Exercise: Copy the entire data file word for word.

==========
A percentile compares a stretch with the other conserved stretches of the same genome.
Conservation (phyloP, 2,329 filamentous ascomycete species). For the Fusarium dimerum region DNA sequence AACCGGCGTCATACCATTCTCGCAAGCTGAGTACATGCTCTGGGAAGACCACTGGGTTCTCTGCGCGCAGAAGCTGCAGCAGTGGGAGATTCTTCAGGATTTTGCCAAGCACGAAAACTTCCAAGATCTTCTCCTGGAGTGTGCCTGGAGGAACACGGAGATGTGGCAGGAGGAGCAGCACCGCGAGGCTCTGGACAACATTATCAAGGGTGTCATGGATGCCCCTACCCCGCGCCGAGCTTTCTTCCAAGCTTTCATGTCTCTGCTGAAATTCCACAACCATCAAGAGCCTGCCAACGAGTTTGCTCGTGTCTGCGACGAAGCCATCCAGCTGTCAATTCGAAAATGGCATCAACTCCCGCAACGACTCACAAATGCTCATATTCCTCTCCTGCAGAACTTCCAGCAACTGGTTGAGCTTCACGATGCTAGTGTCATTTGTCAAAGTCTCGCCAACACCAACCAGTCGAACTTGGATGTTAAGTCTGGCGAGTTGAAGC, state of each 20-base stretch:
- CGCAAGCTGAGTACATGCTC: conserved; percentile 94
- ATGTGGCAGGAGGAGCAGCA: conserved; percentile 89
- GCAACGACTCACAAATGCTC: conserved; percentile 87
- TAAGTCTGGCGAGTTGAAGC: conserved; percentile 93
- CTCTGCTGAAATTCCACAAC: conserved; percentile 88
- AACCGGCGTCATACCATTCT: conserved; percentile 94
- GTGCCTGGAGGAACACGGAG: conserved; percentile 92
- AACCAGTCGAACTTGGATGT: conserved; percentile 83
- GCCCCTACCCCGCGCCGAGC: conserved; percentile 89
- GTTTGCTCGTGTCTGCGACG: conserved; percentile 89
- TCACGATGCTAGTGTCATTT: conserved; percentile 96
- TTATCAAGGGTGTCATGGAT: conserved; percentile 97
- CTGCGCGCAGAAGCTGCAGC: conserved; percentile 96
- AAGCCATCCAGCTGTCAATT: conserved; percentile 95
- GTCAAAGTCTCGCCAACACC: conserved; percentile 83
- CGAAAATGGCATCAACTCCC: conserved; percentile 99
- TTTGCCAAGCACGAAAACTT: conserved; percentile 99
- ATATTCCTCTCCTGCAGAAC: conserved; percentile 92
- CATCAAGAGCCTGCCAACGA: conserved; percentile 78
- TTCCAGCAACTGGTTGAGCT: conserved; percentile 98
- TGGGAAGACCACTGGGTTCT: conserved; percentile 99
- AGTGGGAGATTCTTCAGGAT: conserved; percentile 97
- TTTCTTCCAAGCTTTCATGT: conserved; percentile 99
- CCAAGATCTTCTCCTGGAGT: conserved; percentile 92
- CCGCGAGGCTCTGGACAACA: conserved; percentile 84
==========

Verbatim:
A percentile compares a stretch with the other conserved stretches of the same genome.
Conservation (phyloP, 2,329 filamentous ascomycete species). For the Fusarium dimerum region DNA sequence AACCGGCGTCATACCATTCTCGCAAGCTGAGTACATGCTCTGGGAAGACCACTGGGTTCTCTGCGCGCAGAAGCTGCAGCAGTGGGAGATTCTTCAGGATTTTGCCAAGCACGAAAACTTCCAAGATCTTCTCCTGGAGTGTGCCTGGAGGAACACGGAGATGTGGCAGGAGGAGCAGCACCGCGAGGCTCTGGACAACATTATCAAGGGTGTCATGGATGCCCCTACCCCGCGCCGAGCTTTCTTCCAAGCTTTCATGTCTCTGCTGAAATTCCACAACCATCAAGAGCCTGCCAACGAGTTTGCTCGTGTCTGCGACGAAGCCATCCAGCTGTCAATTCGAAAATGGCATCAACTCCCGCAACGACTCACAAATGCTCATATTCCTCTCCTGCAGAACTTCCAGCAACTGGTTGAGCTTCACGATGCTAGTGTCATTTGTCAAAGTCTCGCCAACACCAACCAGTCGAACTTGGATGTTAAGTCTGGCGAGTTGAAGC, state of each 20-base stretch:
- CGCAAGCTGAGTACATGCTC: conserved; percentile 94
- ATGTGGCAGGAGGAGCAGCA: conserved; percentile 89
- GCAACGACTCACAAATGCTC: conserved; percentile 87
- TAAGTCTGGCGAGTTGAAGC: conserved; percentile 93
- CTCTGCTGAAATTCCACAAC: conserved; percentile 88
- AACCGGCGTCATACCATTCT: conserved; percentile 94
- GTGCCTGGAGGAACACGGAG: conserved; percentile 92
- AACCAGTCGAACTTGGATGT: conserved; percentile 83
- GCCCCTACCCCGCGCCGAGC: conserved; percentile 89
- GTTTGCTCGTGTCTGCGACG: conserved; percentile 89
- TCACGATGCTAGTGTCATTT: conserved; percentile 96
- TTATCAAGGGTGTCATGGAT: conserved; percentile 97
- CTGCGCGCAGAAGCTGCAGC: conserved; percentile 96
- AAGCCATCCAGCTGTCAATT: conserved; percentile 95
- GTCAAAGTCTCGCCAACACC: conserved; percentile 83
- CGAAAATGGCATCAACTCCC: conserved; percentile 99
- TTTGCCAAGCACGAAAACTT: conserved; percentile 99
- ATATTCCTCTCCTGCAGAAC: conserved; percentile 92
- CATCAAGAGCCTGCCAACGA: conserved; percentile 78
- TTCCAGCAACTGGTTGAGCT: conserved; percentile 98
- TGGGAAGACCACTGGGTTCT: conserved; percentile 99
- AGTGGGAGATTCTTCAGGAT: conserved; percentile 97
- TTTCTTCCAAGCTTTCATGT: conserved; percentile 99
- CCAAGATCTTCTCCTGGAGT: conserved; percentile 92
- CCGCGAGGCTCTGGACAACA: conserved; percentile 84